The Legislative Assembly approved in a second-round vote Monday afternoon a long-delayed capital-control bill that requires foreign investors to deposit 25 percent of their investment with the Central Bank (BCCR).
The bill’s passage is a reminder of how quickly the winds of foreign capital can change direction. Last year, when the bill was first introduced, President Laura Chinchilla’s administration was concerned that short-term foreign investors looking to turn a quick profit on high interest rates would overheat the Costa Rican economy. But after the colón’s recent devaluation, Costa Rica might gladly welcome back some of those short-term investments, also known as hot money.
“This gives the executive branch the tools to confront foreign capital whose only purpose is to take advantage of high rates of return and destabilize the country’s economy,” said National Liberation Party lawmaker and Financial Affairs Commission President Siany Villalobos.
The bill requires investors outside Costa Rica to deposit 25 percent of their investment with the BCCR in the same denomination as their investment.
The new powers will permit the BCCR’s board of directors to raise taxes by up to 30 percent on capital gains or other investment yields for up to six months at a time if they believe the investments could destabilize the economy.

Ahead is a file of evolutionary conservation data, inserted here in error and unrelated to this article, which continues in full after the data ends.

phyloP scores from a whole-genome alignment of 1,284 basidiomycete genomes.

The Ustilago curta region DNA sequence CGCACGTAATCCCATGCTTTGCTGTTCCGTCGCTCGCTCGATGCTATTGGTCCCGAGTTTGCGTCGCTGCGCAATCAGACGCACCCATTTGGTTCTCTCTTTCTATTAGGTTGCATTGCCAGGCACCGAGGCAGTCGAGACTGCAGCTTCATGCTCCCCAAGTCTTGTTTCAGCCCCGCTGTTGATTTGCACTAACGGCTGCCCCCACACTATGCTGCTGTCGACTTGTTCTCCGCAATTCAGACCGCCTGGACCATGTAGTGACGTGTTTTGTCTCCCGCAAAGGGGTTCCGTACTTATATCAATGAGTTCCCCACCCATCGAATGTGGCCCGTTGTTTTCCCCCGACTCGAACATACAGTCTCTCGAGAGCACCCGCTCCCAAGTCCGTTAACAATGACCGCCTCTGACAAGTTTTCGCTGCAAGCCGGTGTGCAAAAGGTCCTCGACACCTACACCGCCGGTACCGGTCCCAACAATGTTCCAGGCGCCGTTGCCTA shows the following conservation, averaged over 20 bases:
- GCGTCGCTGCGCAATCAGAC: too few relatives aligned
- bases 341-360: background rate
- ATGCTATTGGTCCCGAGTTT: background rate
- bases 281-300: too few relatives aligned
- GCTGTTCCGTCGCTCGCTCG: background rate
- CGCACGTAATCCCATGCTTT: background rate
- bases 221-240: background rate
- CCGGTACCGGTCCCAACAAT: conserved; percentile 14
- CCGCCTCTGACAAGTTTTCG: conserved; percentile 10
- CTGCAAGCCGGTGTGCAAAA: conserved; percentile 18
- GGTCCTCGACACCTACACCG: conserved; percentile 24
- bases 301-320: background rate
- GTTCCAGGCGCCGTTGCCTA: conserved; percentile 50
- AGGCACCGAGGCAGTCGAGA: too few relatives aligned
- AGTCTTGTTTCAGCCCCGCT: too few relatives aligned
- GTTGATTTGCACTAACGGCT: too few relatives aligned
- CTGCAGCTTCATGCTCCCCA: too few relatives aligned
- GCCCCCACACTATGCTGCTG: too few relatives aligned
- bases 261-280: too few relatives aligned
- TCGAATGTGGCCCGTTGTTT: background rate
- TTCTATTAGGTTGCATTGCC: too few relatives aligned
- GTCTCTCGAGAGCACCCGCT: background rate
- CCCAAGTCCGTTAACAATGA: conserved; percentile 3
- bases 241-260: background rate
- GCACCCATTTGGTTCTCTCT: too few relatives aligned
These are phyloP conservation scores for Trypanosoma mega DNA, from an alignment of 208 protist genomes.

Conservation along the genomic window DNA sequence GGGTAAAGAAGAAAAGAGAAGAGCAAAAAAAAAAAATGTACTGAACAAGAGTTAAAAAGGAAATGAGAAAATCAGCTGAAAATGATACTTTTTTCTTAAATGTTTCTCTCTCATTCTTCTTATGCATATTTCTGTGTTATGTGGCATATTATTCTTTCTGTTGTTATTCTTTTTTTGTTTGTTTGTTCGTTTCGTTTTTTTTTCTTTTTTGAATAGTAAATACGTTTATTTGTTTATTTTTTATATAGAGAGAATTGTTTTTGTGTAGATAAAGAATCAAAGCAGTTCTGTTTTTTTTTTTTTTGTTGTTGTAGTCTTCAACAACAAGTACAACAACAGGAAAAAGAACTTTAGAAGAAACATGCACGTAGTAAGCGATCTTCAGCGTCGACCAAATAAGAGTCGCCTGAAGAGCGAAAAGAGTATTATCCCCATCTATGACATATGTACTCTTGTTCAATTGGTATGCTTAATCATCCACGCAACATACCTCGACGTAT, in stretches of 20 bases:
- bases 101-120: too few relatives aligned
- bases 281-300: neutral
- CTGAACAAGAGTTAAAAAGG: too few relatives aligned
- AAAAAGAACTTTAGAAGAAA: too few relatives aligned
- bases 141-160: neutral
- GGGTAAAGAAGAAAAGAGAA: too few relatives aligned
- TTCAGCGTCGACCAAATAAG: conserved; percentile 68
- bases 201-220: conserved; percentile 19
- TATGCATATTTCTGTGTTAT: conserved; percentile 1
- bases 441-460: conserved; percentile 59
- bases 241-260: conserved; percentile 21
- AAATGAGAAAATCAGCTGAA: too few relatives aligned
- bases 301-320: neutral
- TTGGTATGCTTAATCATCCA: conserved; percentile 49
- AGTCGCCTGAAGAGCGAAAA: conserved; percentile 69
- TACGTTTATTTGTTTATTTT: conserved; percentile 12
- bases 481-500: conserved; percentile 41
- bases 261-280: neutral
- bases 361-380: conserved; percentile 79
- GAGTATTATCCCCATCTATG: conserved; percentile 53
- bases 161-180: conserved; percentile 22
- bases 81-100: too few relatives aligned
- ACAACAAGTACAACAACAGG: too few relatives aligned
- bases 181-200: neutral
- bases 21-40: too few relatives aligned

The BCCR released a statement Tuesday that these restrictions would not apply to other kinds of foreign investment, such as property, factories or other investment projects.
The bank added that the hot money flows that sparked the need for legislation were no longer an issue, and that there was no plan to implement these new tax powers.
“In the current conditions, it would not be necessary or possible to use the measures the bill approves,” the bank wrote in a statement on its website, adding that the Central Bank did not anticipate any change in the exchange rate, capital investment or other economic variables because of the bill’s passage.
Costa Rica has seen its currency, the colón, devalue roughly 10 percent against the U.S. dollar since January, prompting the BCCR to intervene. Central Bank President Rodrigo Bolaños previously argued that the sudden rise in the colón coincided with the second announcement by the U.S. Federal Reserve that it would pull back economic stimulus from the U.S. economy.
The new bill will become law once signed by President Chinchilla and published in the official government newspaper La Gaceta.